Casting Crowns take home top honors at 2010 Dove Awards
NASHVILLE, Tenn. (AP) — For Casting Crowns, the Lord giveth and the Lord taketh away.
Shortly after having its five-year winning streak as group of the year snapped at the 41st annual Dove Awards on Wednesday, the top-selling Christian supergroup won the night's biggest award, the fan-voted artist of the year.
"To me it's extra special because the fans were voting," Casting Crowns leader Mark Hall said. "It really wasn't anywhere on our radar."
Producer and songwriter Jason Ingram was the night's big winner with four awards.
Ingram and Rusty Varenkamp won producer of the year for their work on Tenth Avenue North's "Over And Underneath" and Ingram was part of the songwriting team that won song of the year for the band's "By Your Side." He also gets a trophy for being a producer on that song. He also was a co-writer on Bebo Norman's inspirational song of the year, "The Only Hope."
Ingram told the story backstage of the first time he met members of Tenth Avenue North, the 2009 best new artist winner.
"They weren't pursuing music," he said. "They were pursuing God and music was just their medium."
Perhaps in a show of how diverse Christian and gospel music has become, no act won more than four.
NEEDTOBREATHE earned three Doves for group of the year, rock/contemporary album of the year for "The Outsiders" and rock/contemporary song of the year for "Lay 'Em Down."
The Possum Kingdom, S.C., rock quartet, led by brothers Bear and Bo Rinehart, snapped Casting Crowns' run in the group category, catching the audience by surprise.
A host of acts took two awards, including Brandon Heath, who won male vocalist of the year for the second consecutive time. Francesca Battistelli snapped Natalie Grant's four-year run as female vocalist of the year.
Late-bloomer Jennie Lee Riddle also won two Doves, including songwriter of the year. She told reporters she spent many years raising her four children before she began to lay pen to paper.
"I spent my youth raising my babies," she said. "It's just amazing God has me here at this late date."
Sidewalk Prophets waged a grassroots campaign on the way to winning the awards' other fan-voted category, new artist of the year.
The band has logged 31,000 miles in a touring van so far this year and aren't about to stop.
"The coolest thing is we get to go to Disney World in five days and I'm stoked about that," Dave Frey said. "So I can truly say, 'I'm going to Disney World!'"
There were several inspiring performances during the show, which was taped and will air Sunday on GMC.
Grant, who co-hosted the show with MercyMe's Bart Millard, opened the show with a duet of "Human" with "American Idol" winner Jordin Sparks. Battistelli made a quick change from a black and white knee-length dress into a long, red number shortly after winning female vocalist and sang her "Beautiful, Beautiful."
Two of Christian and gospel music's longest-running acts also sang new material. BeBe and CeCe Winans sang their song "Grace" and Amy Grant played "Better Than A Hallelujah."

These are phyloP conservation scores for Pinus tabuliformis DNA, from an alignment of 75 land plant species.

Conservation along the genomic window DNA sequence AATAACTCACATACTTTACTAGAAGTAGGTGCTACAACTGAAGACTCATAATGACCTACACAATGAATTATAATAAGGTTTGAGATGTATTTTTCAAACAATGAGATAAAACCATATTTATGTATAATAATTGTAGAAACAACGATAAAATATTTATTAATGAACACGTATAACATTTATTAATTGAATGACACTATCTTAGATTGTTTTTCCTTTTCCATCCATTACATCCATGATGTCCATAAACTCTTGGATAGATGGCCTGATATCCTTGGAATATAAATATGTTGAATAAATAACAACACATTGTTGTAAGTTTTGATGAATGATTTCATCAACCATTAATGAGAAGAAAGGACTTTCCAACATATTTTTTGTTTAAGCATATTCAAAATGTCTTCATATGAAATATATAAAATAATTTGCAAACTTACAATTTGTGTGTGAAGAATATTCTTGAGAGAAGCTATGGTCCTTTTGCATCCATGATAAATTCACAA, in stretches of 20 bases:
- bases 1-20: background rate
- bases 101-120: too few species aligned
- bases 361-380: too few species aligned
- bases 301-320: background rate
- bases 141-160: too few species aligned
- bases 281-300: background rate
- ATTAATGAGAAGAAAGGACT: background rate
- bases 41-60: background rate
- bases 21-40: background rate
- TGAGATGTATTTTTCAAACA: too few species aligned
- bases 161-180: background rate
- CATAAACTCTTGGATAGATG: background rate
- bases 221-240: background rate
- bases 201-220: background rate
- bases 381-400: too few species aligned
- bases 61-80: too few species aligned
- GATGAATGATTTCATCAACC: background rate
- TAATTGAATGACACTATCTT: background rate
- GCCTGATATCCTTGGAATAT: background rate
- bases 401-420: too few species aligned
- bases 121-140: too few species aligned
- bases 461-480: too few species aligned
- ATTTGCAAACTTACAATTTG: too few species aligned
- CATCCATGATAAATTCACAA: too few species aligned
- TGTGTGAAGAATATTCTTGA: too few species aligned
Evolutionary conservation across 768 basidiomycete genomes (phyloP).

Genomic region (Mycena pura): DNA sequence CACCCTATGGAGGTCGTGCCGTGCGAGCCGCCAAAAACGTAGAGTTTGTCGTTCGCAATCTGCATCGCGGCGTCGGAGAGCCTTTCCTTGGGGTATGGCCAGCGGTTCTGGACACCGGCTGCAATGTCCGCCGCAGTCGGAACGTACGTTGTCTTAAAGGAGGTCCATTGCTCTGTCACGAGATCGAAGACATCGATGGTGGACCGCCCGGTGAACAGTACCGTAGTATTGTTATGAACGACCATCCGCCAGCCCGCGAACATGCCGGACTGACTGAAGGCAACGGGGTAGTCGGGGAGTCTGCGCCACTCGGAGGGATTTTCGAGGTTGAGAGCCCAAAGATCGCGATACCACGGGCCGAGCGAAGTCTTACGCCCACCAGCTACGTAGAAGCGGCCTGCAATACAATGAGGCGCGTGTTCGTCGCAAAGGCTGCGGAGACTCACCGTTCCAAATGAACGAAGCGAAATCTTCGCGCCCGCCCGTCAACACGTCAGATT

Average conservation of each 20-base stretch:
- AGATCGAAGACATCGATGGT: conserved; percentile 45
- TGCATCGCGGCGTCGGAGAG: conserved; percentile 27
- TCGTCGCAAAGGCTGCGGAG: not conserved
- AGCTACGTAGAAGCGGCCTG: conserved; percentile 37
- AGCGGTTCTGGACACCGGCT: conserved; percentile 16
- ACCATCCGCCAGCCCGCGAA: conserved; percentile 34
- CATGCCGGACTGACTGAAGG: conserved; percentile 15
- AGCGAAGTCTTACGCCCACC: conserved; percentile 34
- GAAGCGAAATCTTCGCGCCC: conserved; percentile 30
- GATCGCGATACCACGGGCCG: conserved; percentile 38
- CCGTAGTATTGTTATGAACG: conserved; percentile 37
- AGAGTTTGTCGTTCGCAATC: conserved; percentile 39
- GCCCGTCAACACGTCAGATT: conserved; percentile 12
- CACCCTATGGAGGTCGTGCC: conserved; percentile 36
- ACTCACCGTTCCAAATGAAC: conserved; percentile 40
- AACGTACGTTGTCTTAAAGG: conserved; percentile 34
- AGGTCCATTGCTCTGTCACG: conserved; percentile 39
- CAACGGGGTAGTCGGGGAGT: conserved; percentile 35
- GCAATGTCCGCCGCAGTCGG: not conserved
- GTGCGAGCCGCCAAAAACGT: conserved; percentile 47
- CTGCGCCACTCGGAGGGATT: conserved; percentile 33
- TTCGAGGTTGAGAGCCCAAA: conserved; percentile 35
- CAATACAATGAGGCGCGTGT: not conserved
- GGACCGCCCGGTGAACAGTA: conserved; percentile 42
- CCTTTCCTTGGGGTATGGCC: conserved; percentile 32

A couple of collaborations turned up the volume. Former Korn guitarist Brian "Head" Welch joined modern rock band Red for a flaming rendition of the medley "Fight Inside"/''Death of Me," which brought half the crowd to its feet and left the other half stunned, and David Crowder joined MercyMe on another medley, "All of Creation"/''How He Loves."
Casting Crowns was joined on stage by a children's choir, which shouted through small plastic megaphones at the end of "Until The Whole World Hears."
It was a fitting matchup.
Despite its widespread success — the band's four albums have sold more than 5 million copies and they're one of the top touring acts — Casting Crowns remains rooted in the youth ministry that spawned it. All seven members work with young people and their parents and limit touring to Thursday through Saturday.
There's little question they could fill those other four days up with concerts. Casting Crowns' message is rooted in the Bible, flavored with rock 'n' roll and delivered with an earnestness that clearly connects with its audience.
The band's latest album, also called "Until the Whole World Hears," opened at No. 4 on the Billboard 200 with 167,000 sales in November and was certified gold with 500,000 albums sold in just four weeks. It was the highest Nielsen SoundScan debut for any Christian music act.
In the end, though, it's not about album sales or tour revenue for Hall and his bandmates.
"Songs come from what we're teaching," Hall said in an earlier interview with The Associated Press. "All these songs start out as Bible studies, messages, things that have come up in conversation. They all start out in ministry and sort of evolve into these songs."
Hall and three other members of the band are active in youth ministry at the Eagle's Landing First Baptist Church and the other three minister at nearby churches. The bus is always in the parking lot well before Sunday service.
"People ask me all the time, 'Do they really go to church there?'" Eagle's Landing pastor Tim Dowdy said. "They don't just go to church here, they're serving and teaching and leading every time they're here. They'll be here at 4 on Sunday morning, sleep on the bus till 6, take showers and at 9:30 they're leading Bible studies with students and at 11 they're leading worship and at 4 they're in discipleship with kids and at 7 they're leading the parents meeting. That's just what they do."